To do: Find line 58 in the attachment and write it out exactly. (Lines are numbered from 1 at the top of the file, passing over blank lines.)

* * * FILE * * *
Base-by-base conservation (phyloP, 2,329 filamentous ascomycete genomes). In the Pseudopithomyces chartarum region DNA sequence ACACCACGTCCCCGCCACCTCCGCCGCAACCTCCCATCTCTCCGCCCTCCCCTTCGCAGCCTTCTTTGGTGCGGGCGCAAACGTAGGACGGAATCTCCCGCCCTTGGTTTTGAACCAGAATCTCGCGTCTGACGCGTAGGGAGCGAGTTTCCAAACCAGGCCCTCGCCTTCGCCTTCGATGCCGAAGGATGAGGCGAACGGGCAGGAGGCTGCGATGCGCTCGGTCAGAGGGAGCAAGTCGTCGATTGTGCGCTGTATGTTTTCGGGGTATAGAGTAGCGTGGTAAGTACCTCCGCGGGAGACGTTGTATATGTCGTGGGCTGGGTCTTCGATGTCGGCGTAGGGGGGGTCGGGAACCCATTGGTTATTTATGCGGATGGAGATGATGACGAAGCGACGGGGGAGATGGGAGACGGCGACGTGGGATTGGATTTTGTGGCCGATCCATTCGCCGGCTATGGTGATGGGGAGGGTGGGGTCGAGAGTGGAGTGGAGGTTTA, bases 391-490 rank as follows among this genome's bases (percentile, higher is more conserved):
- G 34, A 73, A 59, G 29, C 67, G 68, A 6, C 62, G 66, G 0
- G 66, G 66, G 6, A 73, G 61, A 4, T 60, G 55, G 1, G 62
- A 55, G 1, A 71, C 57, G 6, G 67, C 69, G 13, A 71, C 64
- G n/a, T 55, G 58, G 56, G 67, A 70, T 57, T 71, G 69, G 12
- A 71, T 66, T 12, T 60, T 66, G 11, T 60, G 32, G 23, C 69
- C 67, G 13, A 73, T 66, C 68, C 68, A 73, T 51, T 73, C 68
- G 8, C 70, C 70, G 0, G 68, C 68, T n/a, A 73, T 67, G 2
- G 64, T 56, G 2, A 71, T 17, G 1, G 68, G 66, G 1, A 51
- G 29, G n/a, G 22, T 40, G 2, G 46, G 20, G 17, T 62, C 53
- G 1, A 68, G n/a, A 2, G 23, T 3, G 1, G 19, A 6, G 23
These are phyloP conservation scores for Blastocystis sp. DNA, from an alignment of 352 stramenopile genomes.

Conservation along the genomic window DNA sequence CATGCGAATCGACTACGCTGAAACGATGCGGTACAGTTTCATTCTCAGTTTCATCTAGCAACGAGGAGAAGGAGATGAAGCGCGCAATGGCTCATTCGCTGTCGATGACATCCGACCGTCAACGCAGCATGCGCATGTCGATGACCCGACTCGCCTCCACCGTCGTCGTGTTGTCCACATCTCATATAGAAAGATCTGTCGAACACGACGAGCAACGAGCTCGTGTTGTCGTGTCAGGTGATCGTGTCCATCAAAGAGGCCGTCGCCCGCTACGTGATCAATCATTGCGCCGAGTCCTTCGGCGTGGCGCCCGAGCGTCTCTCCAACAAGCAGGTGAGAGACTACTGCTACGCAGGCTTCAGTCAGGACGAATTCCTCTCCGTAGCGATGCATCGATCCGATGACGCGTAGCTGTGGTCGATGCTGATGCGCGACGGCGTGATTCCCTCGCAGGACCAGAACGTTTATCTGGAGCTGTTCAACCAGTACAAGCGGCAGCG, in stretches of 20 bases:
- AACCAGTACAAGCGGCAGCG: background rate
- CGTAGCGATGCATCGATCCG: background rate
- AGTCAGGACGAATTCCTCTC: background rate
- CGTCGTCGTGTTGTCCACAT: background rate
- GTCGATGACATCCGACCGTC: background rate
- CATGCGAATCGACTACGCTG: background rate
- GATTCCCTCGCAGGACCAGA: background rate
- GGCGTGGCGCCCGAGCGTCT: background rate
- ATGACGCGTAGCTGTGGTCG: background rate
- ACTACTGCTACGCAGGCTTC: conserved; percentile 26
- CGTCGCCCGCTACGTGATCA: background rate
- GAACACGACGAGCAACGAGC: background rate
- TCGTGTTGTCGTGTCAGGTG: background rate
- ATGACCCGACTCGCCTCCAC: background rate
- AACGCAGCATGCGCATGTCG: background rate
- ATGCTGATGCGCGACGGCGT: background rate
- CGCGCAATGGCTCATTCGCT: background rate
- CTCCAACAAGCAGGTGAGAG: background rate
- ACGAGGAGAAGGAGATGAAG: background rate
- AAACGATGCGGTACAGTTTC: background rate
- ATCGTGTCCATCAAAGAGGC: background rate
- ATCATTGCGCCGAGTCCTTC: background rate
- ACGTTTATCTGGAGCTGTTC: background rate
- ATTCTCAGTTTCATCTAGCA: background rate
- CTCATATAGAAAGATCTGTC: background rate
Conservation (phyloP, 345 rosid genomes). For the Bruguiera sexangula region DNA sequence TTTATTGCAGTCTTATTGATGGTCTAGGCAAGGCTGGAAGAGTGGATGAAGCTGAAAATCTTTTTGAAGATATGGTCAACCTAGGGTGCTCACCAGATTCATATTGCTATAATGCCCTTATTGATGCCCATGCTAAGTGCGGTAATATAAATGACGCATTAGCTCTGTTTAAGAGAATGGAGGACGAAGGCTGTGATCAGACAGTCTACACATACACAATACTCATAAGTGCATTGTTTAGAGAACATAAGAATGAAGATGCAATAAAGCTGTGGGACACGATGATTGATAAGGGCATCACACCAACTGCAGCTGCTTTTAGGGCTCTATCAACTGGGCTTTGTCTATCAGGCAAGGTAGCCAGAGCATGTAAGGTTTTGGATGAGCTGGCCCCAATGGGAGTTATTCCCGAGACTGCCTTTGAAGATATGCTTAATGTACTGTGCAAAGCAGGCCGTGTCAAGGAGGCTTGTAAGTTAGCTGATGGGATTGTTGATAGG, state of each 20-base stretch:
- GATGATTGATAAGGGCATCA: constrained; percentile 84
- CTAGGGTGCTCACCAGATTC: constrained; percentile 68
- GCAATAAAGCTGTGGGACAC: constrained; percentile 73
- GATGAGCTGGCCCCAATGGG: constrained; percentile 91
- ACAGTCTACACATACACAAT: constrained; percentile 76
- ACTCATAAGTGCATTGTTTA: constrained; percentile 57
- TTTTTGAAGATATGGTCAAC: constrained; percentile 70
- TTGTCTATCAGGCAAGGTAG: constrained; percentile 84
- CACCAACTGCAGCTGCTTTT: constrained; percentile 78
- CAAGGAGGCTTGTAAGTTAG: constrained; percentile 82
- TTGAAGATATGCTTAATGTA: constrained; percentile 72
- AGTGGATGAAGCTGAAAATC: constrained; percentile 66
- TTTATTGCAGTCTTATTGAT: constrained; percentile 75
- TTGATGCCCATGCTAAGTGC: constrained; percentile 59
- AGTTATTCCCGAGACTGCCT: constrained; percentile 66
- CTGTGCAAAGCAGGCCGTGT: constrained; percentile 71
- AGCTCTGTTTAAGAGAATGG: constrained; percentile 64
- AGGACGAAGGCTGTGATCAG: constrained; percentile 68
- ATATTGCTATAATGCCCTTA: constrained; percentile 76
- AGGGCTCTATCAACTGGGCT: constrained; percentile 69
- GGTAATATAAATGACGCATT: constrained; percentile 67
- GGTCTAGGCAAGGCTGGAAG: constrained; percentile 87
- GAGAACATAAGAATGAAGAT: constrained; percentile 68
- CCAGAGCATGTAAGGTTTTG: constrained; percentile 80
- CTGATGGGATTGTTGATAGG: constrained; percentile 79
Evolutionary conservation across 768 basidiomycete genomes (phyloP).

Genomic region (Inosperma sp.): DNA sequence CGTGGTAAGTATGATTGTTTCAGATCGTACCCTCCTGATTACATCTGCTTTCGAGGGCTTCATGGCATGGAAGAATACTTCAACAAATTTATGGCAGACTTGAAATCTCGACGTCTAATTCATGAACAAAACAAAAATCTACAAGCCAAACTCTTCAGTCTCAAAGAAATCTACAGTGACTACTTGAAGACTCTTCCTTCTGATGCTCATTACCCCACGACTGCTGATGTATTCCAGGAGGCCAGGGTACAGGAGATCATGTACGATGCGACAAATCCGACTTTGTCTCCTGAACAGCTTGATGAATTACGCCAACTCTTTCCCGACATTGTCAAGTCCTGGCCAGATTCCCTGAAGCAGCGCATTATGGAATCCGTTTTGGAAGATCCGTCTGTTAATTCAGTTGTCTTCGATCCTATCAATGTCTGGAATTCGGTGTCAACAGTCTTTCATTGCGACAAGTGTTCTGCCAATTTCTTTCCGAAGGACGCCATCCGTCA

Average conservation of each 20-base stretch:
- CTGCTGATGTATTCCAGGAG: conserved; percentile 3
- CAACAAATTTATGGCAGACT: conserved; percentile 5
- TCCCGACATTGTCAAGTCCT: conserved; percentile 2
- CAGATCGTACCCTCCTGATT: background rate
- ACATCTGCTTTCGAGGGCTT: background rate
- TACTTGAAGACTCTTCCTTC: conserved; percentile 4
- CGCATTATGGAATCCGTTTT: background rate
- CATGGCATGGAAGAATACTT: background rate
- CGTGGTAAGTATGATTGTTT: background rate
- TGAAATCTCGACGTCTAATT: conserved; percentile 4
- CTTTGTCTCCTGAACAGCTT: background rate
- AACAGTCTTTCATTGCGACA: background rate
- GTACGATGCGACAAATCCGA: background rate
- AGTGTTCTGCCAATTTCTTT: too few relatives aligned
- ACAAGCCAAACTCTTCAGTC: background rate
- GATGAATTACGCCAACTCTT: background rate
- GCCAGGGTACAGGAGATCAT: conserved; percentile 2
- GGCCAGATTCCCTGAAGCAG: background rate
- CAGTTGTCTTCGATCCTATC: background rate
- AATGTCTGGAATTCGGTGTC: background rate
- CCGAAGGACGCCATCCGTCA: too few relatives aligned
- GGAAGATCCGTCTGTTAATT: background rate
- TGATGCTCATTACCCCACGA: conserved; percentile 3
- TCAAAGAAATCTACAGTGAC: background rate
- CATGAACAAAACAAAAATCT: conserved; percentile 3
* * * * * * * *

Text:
- ATATTGCTATAATGCCCTTA: constrained; percentile 76